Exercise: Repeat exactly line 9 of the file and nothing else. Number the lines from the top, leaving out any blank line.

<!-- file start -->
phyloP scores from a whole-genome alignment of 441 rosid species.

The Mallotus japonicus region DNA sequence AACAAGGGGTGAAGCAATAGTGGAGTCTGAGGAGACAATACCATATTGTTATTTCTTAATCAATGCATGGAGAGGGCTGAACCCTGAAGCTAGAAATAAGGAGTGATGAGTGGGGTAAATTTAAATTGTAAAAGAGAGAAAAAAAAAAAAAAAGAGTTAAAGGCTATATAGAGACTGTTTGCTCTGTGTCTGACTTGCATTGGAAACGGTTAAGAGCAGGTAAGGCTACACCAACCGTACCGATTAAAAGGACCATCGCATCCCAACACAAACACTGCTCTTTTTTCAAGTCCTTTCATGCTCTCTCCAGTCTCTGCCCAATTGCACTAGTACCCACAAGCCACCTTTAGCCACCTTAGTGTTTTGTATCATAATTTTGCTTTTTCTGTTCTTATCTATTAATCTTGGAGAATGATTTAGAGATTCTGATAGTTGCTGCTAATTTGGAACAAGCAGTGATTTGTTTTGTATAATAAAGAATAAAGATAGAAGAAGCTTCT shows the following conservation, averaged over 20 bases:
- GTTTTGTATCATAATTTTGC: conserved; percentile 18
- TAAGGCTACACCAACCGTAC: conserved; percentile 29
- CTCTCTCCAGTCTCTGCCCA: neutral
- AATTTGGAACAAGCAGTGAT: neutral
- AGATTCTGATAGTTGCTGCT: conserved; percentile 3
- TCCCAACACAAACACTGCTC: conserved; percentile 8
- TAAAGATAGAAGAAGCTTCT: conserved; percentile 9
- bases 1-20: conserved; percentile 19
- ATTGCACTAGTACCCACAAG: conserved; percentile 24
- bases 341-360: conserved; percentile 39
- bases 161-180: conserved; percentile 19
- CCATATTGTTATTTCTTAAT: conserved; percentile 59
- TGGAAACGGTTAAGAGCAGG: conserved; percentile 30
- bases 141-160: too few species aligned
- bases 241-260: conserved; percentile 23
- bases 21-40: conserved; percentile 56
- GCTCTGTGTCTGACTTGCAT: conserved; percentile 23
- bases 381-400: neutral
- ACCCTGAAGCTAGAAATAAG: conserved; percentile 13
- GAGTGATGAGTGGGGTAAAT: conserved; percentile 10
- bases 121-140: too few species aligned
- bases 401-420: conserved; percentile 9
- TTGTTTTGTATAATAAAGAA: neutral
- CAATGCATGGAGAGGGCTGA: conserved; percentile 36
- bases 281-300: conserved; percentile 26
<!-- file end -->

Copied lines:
- TAAAGATAGAAGAAGCTTCT: conserved; percentile 9